Stocks logged their best day in about three months Tuesday as weakness in the dollar boosted commodity stocks.
A better-than-expected manufacturing report and some decent earnings also helped.
The Dow Jones Industrial Average gained 169.67, or 1.7 percent, to close at 10,268.81. It was the best point and percentage gain since Nov. 9.
The S&P 500 advanced 1.8 percent and the Nasdaq rose 1.4 percent.
Alcoa and Chevron were some of the Dow's best performers as the the dollar fell, boosting commodity prices. Oil jumped to $77.01 a barrel, while gold topped $1,120 an ounce.
Bank stocks got a boost, with Bank of America up nearly 5 percent, after British bank Barclays reported its earnings nearly doubledin 2009.
This came after the Dow dropped about 50 pointson Friday. The Dow and the S&P 500 have been unable to muster a two-day winning streak since February 1-2. But the major averages are slightly higher so far for the month of February.
And the National Association of Home Builders said its gauge of homebuilder confidence rose to 17 in February, after falling for two straight months.
The U.S. economy will likely grow about 3 percentover the next two years, Minneapolis Fed President Narayana Kocherlakota said.
Among the other buzz in the market today was news that Simon Property Group offered to buy General Growth Properties for $10 billion, which would combine the nation's two largest mall operators.
One sign that the consumer remains under stress: Capital One reported its credit-card defaults roseagain in January.
Merck gained 2 percent after the drug maker hit its earnings target.
Kraft Foods was one of only two decliners on the Dow. The food giant edged past earnings expectations but revenue fell short.
Whole Foods shares rose ahead of its earnings, due out after the bell today.
Hewlett-Packard rose ahead of its results, slated for after the bell on Wednesday.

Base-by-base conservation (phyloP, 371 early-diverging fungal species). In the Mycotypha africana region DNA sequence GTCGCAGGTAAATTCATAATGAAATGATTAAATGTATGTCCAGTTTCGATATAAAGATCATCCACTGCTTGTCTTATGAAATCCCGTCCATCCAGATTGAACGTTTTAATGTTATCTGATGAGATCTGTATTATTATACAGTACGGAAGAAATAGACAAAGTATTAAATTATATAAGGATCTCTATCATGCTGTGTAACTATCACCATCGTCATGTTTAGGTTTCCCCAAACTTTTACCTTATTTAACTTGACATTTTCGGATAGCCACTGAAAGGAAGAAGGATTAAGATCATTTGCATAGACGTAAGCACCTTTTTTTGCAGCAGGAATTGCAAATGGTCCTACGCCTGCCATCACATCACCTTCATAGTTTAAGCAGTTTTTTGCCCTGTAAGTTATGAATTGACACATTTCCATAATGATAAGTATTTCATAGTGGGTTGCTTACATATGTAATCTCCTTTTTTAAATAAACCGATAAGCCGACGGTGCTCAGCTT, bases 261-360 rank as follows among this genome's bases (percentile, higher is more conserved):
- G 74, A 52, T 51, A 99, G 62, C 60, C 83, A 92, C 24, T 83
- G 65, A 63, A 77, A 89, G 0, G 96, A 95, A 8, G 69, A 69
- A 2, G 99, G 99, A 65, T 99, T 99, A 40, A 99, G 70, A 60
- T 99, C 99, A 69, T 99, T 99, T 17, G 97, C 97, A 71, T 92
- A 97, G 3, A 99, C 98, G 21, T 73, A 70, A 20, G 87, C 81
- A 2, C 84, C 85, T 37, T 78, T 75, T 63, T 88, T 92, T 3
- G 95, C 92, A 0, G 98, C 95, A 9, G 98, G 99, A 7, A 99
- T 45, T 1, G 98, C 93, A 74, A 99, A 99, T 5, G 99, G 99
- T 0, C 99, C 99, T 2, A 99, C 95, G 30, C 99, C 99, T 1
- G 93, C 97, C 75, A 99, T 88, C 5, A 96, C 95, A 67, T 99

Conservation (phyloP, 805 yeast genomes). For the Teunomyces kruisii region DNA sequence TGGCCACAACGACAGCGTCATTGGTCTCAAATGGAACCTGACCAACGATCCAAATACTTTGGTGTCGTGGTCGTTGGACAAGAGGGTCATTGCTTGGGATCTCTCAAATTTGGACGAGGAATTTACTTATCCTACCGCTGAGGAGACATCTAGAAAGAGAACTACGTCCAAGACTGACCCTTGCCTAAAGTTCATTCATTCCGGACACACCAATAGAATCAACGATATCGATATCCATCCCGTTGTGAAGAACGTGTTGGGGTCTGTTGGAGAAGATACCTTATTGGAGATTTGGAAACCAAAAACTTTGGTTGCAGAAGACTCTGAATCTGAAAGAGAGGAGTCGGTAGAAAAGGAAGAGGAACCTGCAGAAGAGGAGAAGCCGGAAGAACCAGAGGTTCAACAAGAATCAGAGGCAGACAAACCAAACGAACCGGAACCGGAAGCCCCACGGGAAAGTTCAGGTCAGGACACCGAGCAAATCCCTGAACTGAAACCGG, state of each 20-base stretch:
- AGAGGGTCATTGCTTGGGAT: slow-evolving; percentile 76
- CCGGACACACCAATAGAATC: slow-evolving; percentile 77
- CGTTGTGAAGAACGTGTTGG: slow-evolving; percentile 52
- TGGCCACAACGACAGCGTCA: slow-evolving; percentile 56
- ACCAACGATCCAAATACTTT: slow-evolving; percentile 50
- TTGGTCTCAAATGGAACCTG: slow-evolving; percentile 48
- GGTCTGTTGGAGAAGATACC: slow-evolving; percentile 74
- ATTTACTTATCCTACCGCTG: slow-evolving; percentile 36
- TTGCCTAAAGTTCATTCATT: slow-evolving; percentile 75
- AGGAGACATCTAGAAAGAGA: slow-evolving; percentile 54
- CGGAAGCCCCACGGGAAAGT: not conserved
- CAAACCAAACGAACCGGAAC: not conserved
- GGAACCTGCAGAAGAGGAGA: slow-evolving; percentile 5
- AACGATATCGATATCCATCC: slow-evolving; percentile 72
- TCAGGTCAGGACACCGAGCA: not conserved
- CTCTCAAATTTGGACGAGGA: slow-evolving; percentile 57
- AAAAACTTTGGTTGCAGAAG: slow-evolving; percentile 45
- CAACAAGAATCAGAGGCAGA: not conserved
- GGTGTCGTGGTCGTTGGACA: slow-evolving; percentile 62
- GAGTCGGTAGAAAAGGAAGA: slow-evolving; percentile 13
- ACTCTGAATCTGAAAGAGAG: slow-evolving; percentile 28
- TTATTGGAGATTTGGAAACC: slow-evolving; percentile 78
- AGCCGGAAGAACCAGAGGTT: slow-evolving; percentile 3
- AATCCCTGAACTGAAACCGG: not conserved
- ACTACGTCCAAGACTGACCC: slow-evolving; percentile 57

Intel shares gained 1.4 percent after Auriga raised its rating on the stock to "buy" from "hold" and raised its price target to $24, citing valuation and the potential for personal-computer sales.
Burger King shares gained 2.5 percent after the fast-food chain agreed to sell Starbucks coffee.
Toyota shares continued to slide after the Financial Times reported that the automaker will temporarily halt production at two U.S. factories due to slowing sales. Toyota is also planning an aggressive sales-incentive program for March.
Trading volume was light on this snowy first day back on Wall Street after a three-day weekend, with 7.59 billion shares changing hands on the NYSE, American Exchange and Nasdaq combined. Advancers outpaced decliners, roughly 5 to 1.
TUESDAY: Earnings from Whole Foods after the bell
WEDNESDAY: Weekly mortgage apps; housing starts; import prices; industrial production; Fed's Plosser speaks; Fed minutes; Earnings from HP, ADI, Nvidia, Priceline
THURSDAY: PPI; weekly jobless claims; leading indicators; Philly Fed; weekly crude inventories; Fed's Duke, Lockhart & Bullard speak; Earnings from Wal-Mart, DirecTV, CBS and Dell
FRIDAY: CPI; Earnigns from JCPenney
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